NOTE: Although the descriptions in this document do not show them (since a particular namespace would need to be chosen), all HTC elements need to be namespaced, with a proper namespace definition in the <HTML> tag.  This set of component-specific elements is not an addition to HTML; it is a set of new XML elements that can be added to the document. The examples reflect this requirement.  The HTC elements should be found in the HEAD of the HTML.

2. Component Architecture - the <COMPONENT> Element

The <COMPONENT> element serves as a container to identify an HTML Component.  It is not required; however, in many instances it may be useful in order to help the consumer of the HTML Component determine that an event was in fact fired from this particular component .  The <COMPONENT> element serves to bind together the properties, methods and events as well as to provide a location for the identifier of this HTC.

Syntax

string>

Attributes

URN
Required. String, in Uniform Resource Name (URN) format, that uniquely identifies the component. This allows events to be uniquely identified when multiple behaviors may be firing events of the same name, by setting a srcURN property on the event object to the URN of the behavior that fired the event.

Element Information

Number of occurrences None or One per Component interface exposed
Parent elements None
Child elements ATTACH, EVENT, METHOD, PROPERTY

3. Defining Properties - the <PROPERTY> Element

The <PROPERTY> element defines a property of the HTML Component to be exposed to the HTC consumer.

Syntax

string
    ID = string
    GET = string
    PUT = string
    PERSIST = string
>

Attributes

NAME
Required. String that identifies the property to the containing document. By default, the NAME specified is used to refer to the property within the Component.
ID
Optional. String that can be used to identify this property element within the Component (similar to the HTML ID attribute).
GET
Optional. String that specifies the function to be called when the value of the property is retrieved.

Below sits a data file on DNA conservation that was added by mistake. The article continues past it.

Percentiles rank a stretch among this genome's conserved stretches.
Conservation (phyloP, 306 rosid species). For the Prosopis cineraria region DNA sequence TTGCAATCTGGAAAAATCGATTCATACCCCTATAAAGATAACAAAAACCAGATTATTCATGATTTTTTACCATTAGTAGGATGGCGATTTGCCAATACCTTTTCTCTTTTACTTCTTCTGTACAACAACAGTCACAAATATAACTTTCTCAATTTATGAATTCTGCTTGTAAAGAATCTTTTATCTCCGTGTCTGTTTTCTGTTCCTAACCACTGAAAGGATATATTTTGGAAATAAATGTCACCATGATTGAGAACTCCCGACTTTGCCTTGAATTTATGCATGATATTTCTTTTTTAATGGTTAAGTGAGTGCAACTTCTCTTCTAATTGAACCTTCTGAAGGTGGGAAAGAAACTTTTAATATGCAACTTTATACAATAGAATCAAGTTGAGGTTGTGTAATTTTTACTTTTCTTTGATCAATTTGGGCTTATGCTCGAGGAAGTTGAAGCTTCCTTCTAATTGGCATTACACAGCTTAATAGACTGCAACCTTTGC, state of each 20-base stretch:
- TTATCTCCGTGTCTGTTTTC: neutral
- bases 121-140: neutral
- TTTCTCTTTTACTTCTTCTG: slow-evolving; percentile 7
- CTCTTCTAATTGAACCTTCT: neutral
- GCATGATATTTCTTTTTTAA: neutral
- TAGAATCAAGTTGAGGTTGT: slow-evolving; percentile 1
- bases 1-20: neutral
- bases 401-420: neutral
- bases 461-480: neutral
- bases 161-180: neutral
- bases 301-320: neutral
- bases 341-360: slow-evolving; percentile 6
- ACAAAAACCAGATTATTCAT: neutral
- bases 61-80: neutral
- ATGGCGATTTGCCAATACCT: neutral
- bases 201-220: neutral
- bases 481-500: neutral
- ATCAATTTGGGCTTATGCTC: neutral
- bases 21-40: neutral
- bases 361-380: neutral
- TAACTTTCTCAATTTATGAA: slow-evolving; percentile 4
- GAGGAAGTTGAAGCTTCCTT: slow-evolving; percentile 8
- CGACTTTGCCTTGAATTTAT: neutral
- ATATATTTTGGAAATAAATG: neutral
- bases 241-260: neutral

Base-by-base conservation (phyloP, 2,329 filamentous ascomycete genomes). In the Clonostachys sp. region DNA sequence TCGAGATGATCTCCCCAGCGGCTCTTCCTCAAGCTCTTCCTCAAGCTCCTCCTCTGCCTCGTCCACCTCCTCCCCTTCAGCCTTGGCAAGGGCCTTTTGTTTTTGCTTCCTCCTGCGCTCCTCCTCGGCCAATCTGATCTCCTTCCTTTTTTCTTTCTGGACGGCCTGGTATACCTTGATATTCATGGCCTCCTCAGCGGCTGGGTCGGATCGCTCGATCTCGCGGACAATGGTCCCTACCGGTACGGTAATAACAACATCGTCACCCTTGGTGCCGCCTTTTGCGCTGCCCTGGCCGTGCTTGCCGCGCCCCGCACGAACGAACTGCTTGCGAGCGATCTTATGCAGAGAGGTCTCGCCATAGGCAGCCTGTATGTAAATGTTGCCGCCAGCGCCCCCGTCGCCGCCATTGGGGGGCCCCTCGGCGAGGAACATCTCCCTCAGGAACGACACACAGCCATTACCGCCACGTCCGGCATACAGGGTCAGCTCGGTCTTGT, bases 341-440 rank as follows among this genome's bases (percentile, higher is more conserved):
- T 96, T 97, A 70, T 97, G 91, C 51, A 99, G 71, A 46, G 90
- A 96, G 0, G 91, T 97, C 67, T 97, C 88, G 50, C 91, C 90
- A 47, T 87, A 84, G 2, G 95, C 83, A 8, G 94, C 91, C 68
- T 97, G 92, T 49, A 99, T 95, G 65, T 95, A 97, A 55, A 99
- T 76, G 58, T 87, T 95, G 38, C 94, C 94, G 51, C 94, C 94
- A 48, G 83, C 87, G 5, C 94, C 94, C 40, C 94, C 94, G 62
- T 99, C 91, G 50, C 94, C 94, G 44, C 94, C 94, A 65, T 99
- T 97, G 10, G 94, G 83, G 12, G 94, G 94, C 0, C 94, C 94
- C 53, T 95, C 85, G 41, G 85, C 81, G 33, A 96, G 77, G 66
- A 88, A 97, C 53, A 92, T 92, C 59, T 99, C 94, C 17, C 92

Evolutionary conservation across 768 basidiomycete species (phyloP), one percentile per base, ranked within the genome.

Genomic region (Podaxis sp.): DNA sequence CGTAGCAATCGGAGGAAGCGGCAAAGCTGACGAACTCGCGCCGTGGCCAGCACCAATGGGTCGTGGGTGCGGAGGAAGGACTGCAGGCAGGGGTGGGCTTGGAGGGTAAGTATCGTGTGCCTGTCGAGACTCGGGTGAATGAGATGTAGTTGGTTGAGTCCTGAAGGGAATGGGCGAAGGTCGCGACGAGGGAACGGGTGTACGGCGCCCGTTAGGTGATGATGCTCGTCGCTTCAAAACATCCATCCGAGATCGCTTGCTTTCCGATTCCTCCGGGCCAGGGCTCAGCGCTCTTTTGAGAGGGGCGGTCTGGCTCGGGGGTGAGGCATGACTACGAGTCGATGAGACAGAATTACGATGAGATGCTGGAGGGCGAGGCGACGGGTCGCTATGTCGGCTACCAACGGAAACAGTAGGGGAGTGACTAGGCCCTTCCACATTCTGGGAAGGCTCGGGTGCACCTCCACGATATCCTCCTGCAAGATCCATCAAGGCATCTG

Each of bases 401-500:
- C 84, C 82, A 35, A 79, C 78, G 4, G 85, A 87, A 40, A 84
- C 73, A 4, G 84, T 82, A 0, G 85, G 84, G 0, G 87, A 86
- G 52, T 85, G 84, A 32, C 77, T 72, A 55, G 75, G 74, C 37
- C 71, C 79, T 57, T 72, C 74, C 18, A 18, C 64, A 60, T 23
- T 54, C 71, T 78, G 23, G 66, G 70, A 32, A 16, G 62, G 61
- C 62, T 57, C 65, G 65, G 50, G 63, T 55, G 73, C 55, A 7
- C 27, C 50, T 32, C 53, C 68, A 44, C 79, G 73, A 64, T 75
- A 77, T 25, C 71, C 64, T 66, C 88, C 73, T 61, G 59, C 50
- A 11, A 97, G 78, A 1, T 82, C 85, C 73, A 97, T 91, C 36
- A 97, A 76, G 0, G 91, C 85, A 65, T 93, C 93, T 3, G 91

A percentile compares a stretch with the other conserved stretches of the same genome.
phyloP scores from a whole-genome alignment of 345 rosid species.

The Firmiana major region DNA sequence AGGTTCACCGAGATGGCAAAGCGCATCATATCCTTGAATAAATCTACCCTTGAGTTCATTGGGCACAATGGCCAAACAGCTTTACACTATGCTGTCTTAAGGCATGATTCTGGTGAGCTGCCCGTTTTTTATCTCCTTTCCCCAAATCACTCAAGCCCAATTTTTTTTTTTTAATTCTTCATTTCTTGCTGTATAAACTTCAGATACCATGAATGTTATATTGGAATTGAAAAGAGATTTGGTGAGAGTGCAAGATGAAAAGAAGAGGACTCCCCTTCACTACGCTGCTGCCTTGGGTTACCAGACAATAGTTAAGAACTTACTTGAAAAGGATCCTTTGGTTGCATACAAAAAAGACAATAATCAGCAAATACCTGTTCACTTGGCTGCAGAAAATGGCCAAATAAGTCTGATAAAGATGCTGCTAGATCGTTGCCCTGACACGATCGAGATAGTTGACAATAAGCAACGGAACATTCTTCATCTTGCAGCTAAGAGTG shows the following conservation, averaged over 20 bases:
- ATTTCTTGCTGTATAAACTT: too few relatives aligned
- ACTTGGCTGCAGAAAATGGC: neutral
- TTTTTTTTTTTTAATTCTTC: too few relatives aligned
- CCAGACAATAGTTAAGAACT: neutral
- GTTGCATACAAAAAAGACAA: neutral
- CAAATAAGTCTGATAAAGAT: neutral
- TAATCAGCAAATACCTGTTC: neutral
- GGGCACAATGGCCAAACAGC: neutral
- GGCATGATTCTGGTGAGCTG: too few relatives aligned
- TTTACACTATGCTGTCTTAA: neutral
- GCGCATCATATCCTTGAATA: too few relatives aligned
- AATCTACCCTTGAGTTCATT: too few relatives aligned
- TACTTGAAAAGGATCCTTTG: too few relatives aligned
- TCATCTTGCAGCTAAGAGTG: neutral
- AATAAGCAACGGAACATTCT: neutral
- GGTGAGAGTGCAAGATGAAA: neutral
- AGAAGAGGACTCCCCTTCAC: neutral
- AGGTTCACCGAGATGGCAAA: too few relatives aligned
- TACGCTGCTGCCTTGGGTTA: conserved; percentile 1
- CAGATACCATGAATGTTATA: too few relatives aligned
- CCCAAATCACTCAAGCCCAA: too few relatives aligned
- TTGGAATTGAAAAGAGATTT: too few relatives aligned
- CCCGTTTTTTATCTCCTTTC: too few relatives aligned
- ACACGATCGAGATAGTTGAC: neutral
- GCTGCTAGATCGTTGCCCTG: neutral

PUT
Optional. String that specifies the function to be called when the value of the property is set.
PERSIST
Optional. Boolean that specifies whether or not the property should be persisted as part of the page if the HTC consumer supports persistence of HTML documents.

Object Model Methods

propertyID.fireChange()
The HTML Component can call this method on a <PROPERTY> element to inform the containing document that the value of the property has changed by causing the onpropertychange event to fire on the element to which the Component is attached.

Element Information

Number of occurrences Any number
Parent elements COMPONENT or None
Child elements None

Remarks

In XML, an empty element is denoted by the start tag ending with a "/>". Therefore, a <PROPERTY> element can be written as:

By specifying a NAME attribute similar to a standard property already defined for the element that invokes it, a Component can override the element's normal property with that name.

Example

The following example implements an example of providing state properties from the mouse events through an HTML Component. The HTC exposes a 'hovering' property to the containing document to indicate whether the mouse cursor is currently positioned over the element or not.


<PUBLIC:PROPERTY NAME="hovering" GET="get_hovering"/>
<PUBLIC:ATTACH EVENT="onmouseover" HANDLER="event_onmouseover" />
<PUBLIC:ATTACH EVENT="onmouseout" HANDLER="event_onmouseout" />

<SCRIPT LANGUAGE="JScript">
var mouseover = false;

function event_onmouseover()
{
   mouseover = true;
}

function event_onmouseout()
{
   mouseover = false;
}

function get_hovering()
{
   return mouseover;
}

4. Defining Methods - the <METHOD> Element

The <METHOD> element defines a method of the HTML Component (HTC) to be exposed to the HTC consumer.

Syntax

string
/>

Attributes

NAME